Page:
Research Highlights: Plant’s Glowing Properties Produce Stunning Images of Microscopic Structures

Plant’s Glowing Properties Produce Stunning Images of Microscopic Structures

  • Microscopic staining has been used to enhance the visualization of samples at the microscopic level.
  • Before viewing samples under a microscope, cells and tissues must be stained which requires long preparation processes.
  • Another way to improve cellular visualization is by utilizing fluorescence tagging.
  • A fluorescence tag is a molecule that attaches to detect proteins, antibodies, and amino acids.[1]
  • Many research studies utilize fluorescence microscopy to view plant internal structures.
  • However, throughput can be hindered by using fluorescent antibodies or labels.
  • Researchers proposed a minimal protocol that uses existing autofluorescence and aldehyde-induced fluorescence in plant structures to improve throughput in visualization.
  • Researchers subjected twelve species to five fixative treatments.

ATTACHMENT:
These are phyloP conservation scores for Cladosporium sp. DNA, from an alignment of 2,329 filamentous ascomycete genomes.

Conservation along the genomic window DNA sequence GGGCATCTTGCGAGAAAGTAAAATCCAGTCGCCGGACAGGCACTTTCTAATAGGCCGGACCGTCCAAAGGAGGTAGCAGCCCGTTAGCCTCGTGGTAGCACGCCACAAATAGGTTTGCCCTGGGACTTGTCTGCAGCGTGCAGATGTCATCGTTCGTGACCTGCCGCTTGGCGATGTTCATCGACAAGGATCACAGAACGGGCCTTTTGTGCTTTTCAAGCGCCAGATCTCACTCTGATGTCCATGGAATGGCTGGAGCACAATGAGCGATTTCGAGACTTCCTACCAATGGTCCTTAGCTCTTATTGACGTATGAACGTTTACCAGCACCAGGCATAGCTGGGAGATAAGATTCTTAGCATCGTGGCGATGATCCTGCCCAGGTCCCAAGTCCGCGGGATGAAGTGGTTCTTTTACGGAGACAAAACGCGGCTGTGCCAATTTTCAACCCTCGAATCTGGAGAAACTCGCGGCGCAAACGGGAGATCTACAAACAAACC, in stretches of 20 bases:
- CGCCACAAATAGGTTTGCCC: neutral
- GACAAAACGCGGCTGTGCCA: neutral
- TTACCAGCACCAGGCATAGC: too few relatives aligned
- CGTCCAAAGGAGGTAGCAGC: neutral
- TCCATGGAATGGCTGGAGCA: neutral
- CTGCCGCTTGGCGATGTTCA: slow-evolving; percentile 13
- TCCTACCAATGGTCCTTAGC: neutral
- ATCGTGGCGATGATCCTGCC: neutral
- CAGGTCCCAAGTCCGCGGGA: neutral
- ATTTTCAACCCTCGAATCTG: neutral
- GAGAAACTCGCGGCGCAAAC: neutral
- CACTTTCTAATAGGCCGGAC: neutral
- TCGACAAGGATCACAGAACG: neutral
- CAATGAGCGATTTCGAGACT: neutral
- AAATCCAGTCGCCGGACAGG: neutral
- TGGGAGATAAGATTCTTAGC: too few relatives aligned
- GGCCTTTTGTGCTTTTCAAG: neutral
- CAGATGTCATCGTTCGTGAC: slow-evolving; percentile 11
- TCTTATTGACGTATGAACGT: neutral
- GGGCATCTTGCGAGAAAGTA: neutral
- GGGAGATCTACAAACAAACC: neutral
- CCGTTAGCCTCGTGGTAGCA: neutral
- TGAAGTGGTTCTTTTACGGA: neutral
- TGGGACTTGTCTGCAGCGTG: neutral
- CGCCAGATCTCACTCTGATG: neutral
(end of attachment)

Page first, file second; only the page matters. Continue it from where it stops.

• The following five fixative treatments are 1% paraformaldehyde and 2% glutaraldehyde, 2% paraformaldehyde, 2% glutaraldehyde, formalin-acid-alcohol, and 70% ethanol.
  • Researchers used a confocal laser scanning system to collect images seen by a microscope.
  • Researchers compared fixative influence on plant sample structural preservation and autofluorescence of tissues.
  • Viridiplantae or green plant samples treated with formaldehyde produced useful structural data without requiring additional histological staining.
  • Additionally, a microscope capable of fluorescence is the only equipment required for acquiring such images.
  • The protocol allows for a high-throughput sample processing by obsoleting multiple-day preparations.


Pegg, T. J., Gladish, D. K., and Baker, R. L.. 2021. Algae to angiosperms: Autofluorescence for rapid visualization of plant anatomy among diverse taxa. Applications in Plant Sciences 9( 6): e11437.